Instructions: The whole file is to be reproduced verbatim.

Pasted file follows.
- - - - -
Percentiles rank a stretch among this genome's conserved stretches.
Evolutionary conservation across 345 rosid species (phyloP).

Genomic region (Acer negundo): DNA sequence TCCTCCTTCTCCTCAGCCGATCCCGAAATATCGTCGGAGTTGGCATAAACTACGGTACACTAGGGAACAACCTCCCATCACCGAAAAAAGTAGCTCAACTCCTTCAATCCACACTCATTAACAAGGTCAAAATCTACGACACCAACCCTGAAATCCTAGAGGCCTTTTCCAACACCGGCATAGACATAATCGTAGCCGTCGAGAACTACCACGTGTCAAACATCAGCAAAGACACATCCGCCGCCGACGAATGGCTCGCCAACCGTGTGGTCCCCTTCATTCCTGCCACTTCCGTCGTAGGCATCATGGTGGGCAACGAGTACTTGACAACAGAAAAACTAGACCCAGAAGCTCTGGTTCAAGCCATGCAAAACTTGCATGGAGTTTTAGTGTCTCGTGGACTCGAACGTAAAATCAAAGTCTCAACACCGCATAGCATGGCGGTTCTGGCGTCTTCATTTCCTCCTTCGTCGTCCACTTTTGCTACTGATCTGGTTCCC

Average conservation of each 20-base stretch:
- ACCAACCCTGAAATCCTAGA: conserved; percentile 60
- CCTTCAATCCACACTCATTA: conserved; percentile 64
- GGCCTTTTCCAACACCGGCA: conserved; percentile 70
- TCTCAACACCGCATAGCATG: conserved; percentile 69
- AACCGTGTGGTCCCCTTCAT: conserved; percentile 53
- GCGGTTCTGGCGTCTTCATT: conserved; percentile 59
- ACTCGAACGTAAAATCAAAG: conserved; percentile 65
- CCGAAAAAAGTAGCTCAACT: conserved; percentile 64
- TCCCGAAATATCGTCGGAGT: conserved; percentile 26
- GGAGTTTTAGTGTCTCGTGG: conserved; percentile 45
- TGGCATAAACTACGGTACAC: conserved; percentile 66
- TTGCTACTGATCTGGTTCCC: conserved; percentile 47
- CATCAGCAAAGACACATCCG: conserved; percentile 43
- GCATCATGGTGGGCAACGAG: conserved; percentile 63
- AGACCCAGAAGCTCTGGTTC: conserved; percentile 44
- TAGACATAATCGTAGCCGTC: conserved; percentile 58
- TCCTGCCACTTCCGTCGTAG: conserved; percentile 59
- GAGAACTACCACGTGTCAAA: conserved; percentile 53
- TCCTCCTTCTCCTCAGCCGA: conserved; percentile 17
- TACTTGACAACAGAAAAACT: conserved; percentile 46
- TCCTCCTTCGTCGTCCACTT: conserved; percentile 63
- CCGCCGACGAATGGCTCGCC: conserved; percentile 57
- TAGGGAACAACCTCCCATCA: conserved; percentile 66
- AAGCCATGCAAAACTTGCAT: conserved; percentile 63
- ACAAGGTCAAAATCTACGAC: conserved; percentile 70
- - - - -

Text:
Percentiles rank a stretch among this genome's conserved stretches.
Evolutionary conservation across 345 rosid species (phyloP).

Genomic region (Acer negundo): DNA sequence TCCTCCTTCTCCTCAGCCGATCCCGAAATATCGTCGGAGTTGGCATAAACTACGGTACACTAGGGAACAACCTCCCATCACCGAAAAAAGTAGCTCAACTCCTTCAATCCACACTCATTAACAAGGTCAAAATCTACGACACCAACCCTGAAATCCTAGAGGCCTTTTCCAACACCGGCATAGACATAATCGTAGCCGTCGAGAACTACCACGTGTCAAACATCAGCAAAGACACATCCGCCGCCGACGAATGGCTCGCCAACCGTGTGGTCCCCTTCATTCCTGCCACTTCCGTCGTAGGCATCATGGTGGGCAACGAGTACTTGACAACAGAAAAACTAGACCCAGAAGCTCTGGTTCAAGCCATGCAAAACTTGCATGGAGTTTTAGTGTCTCGTGGACTCGAACGTAAAATCAAAGTCTCAACACCGCATAGCATGGCGGTTCTGGCGTCTTCATTTCCTCCTTCGTCGTCCACTTTTGCTACTGATCTGGTTCCC

Average conservation of each 20-base stretch:
- ACCAACCCTGAAATCCTAGA: conserved; percentile 60
- CCTTCAATCCACACTCATTA: conserved; percentile 64
- GGCCTTTTCCAACACCGGCA: conserved; percentile 70
- TCTCAACACCGCATAGCATG: conserved; percentile 69
- AACCGTGTGGTCCCCTTCAT: conserved; percentile 53
- GCGGTTCTGGCGTCTTCATT: conserved; percentile 59
- ACTCGAACGTAAAATCAAAG: conserved; percentile 65
- CCGAAAAAAGTAGCTCAACT: conserved; percentile 64
- TCCCGAAATATCGTCGGAGT: conserved; percentile 26
- GGAGTTTTAGTGTCTCGTGG: conserved; percentile 45
- TGGCATAAACTACGGTACAC: conserved; percentile 66
- TTGCTACTGATCTGGTTCCC: conserved; percentile 47
- CATCAGCAAAGACACATCCG: conserved; percentile 43
- GCATCATGGTGGGCAACGAG: conserved; percentile 63
- AGACCCAGAAGCTCTGGTTC: conserved; percentile 44
- TAGACATAATCGTAGCCGTC: conserved; percentile 58
- TCCTGCCACTTCCGTCGTAG: conserved; percentile 59
- GAGAACTACCACGTGTCAAA: conserved; percentile 53
- TCCTCCTTCTCCTCAGCCGA: conserved; percentile 17
- TACTTGACAACAGAAAAACT: conserved; percentile 46
- TCCTCCTTCGTCGTCCACTT: conserved; percentile 63
- CCGCCGACGAATGGCTCGCC: conserved; percentile 57
- TAGGGAACAACCTCCCATCA: conserved; percentile 66
- AAGCCATGCAAAACTTGCAT: conserved; percentile 63
- ACAAGGTCAAAATCTACGAC: conserved; percentile 70